The document.domain property plays a key role in the enforcement of the same-origin policy by browsers. When two pages from different origins set their document.domain to the same value, they can interact without restrictions. Although browsers impose certain limits on the values assignable to document.domain, preventing the assignment of completely unrelated values to the actual page origin, exceptions exist. Typically, browsers permit the use of child or parent domains.

Sinks:

document.domain

WebSocket-URL poisoning

From: https://portswigger.net/web-security/dom-based/websocket-url-poisoning

WebSocket-URL poisoning occurs when a script utilizes controllable data as the target URL for a WebSocket connection.

Sinks:

The WebSocket constructor can lead to WebSocket-URL poisoning vulnerabilities.

From: https://portswigger.net/web-security/dom-based/link-manipulation

DOM-based link-manipulation vulnerabilities arise when a script writes attacker-controllable data to a navigation target within the current page, such as a clickable link or the submission URL of a form.

Sinks:

someDOMElement.href
someDOMElement.src
someDOMElement.action

Ajax request manipulation

From: https://portswigger.net/web-security/dom-based/ajax-request-header-manipulation

Ajax request manipulation vulnerabilities arise when a script writes attacker-controllable data into an Ajax request that is issued using an XmlHttpRequest object.

Sinks:

XMLHttpRequest.setRequestHeader()
XMLHttpRequest.open()
XMLHttpRequest.send()
jQuery.globalEval()
$.globalEval()

Local file-path manipulation

From: https://portswigger.net/web-security/dom-based/local-file-path-manipulation

Local file-path manipulation vulnerabilities arise when a script passes attacker-controllable data to a file-handling API as the filename parameter. This vulnerability can be exploited by an attacker to construct a URL that, if visited by another user, could lead to the user's browser opening or writing an arbitrary local file.

Sinks:

FileReader.readAsArrayBuffer()
FileReader.readAsBinaryString()
FileReader.readAsDataURL()
FileReader.readAsText()
FileReader.readAsFile()
FileReader.root.getFile()
FileReader.root.getFile()

Client-Side SQl injection

From: https://portswigger.net/web-security/dom-based/client-side-sql-injection

Client-side SQL-injection vulnerabilities occur when a script incorporates attacker-controllable data into a client-side SQL query in an unsafe way.

Sinks:

executeSql()

HTML5-storage manipulation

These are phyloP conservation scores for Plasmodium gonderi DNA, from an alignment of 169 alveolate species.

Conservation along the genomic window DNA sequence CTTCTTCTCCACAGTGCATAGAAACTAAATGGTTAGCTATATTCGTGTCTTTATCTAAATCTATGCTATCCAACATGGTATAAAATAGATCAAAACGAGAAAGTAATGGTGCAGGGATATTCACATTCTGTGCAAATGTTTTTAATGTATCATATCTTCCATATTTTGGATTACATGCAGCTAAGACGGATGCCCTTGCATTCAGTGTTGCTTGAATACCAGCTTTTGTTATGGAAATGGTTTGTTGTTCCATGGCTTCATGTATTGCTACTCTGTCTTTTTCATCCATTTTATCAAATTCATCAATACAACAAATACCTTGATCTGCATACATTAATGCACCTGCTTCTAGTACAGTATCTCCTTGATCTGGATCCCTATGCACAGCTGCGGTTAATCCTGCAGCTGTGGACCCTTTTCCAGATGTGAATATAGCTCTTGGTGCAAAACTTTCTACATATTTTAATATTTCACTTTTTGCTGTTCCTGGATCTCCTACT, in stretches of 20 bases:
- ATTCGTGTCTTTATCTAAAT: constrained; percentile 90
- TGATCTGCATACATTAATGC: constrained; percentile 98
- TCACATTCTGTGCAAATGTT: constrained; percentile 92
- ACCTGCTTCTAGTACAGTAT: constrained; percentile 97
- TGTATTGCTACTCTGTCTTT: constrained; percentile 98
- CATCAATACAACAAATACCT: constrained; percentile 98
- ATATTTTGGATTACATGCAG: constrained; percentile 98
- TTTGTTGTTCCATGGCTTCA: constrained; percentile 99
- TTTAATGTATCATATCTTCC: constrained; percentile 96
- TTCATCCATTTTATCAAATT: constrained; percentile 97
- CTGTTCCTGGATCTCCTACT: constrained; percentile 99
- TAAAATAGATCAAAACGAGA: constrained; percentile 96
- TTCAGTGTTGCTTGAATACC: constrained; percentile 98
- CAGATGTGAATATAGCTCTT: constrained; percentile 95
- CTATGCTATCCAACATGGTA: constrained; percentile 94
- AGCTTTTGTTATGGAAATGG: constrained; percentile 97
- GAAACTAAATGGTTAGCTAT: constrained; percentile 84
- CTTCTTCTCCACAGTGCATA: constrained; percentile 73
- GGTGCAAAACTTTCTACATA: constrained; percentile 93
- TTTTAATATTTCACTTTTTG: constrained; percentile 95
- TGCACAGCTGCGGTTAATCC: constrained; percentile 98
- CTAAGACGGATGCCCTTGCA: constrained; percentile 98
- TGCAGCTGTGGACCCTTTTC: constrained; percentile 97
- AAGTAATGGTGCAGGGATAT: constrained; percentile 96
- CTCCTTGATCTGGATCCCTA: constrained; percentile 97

From: https://portswigger.net/web-security/dom-based/html5-storage-manipulation

HTML5-storage manipulation vulnerabilities arise when a script stores attacker-controllable data in the web browser's HTML5 storage (localStorage or sessionStorage). While this action is not inherently a security vulnerability, it becomes problematic if the application subsequently reads the stored data and processes it unsafely. This could allow an attacker to leverage the storage mechanism to conduct other DOM-based attacks, such as cross-site scripting and JavaScript injection.

Sinks:

sessionStorage.setItem()
localStorage.setItem()

XPath injection

From: https://portswigger.net/web-security/dom-based/client-side-xpath-injection

DOM-based XPath-injection vulnerabilities occur when a script incorporates attacker-controllable data into an XPath query.

Sinks:

document.evaluate()
someDOMElement.evaluate()

Client-side JSON injection

From: https://portswigger.net/web-security/dom-based/client-side-json-injection

DOM-based JSON-injection vulnerabilities occur when a script incorporates attacker-controllable data into a string that is parsed as a JSON data structure and then processed by the application.

Sinks:

JSON.parse()
jQuery.parseJSON()
$.parseJSON()

Web-message manipulation

From: https://portswigger.net/web-security/dom-based/web-message-manipulation

Web-message vulnerabilities arise when a script sends attacker-controllable data as a web message to another document within the browser. An example of vulnerable Web-message manipulation can be found at PortSwigger's Web Security Academy.

Sinks:

The postMessage() method for sending web messages can lead to vulnerabilities if the event listener for receiving messages handles the incoming data in an unsafe way.

DOM-data manipulation

From: https://portswigger.net/web-security/dom-based/dom-data-manipulation

DOM-data manipulation vulnerabilities arise when a script writes attacker-controllable data to a field within the DOM that is utilized within the visible UI or client-side logic. This vulnerability can be exploited by an attacker to construct a URL that, if visited by another user, can alter the appearance or behaviour of the client-side UI.

Sinks:

scriptElement.src
scriptElement.text
scriptElement.textContent
scriptElement.innerText
someDOMElement.setAttribute()
someDOMElement.search
someDOMElement.text
someDOMElement.textContent
someDOMElement.innerText
someDOMElement.outerText
someDOMElement.value
someDOMElement.name
someDOMElement.target
someDOMElement.method
someDOMElement.type
someDOMElement.backgroundImage
someDOMElement.cssText
someDOMElement.codebase
document.title
document.implementation.createHTMLDocument()
history.pushState()
history.replaceState()

Denial of Service

From: https://portswigger.net/web-security/dom-based/denial-of-service

DOM-based denial-of-service vulnerabilities occur when a script passes attacker-controllable data unsafely to a problematic platform API. This includes APIs that, when invoked, can lead the user's computer to consume excessive amounts of CPU or disk space. Such vulnerabilities can have significant side effects, such as the browser restricting the website's functionality by rejecting attempts to store data in localStorage or terminating busy scripts.

Sinks:

requestFileSystem()
RegExp()

Dom Clobbering

Dom Clobbering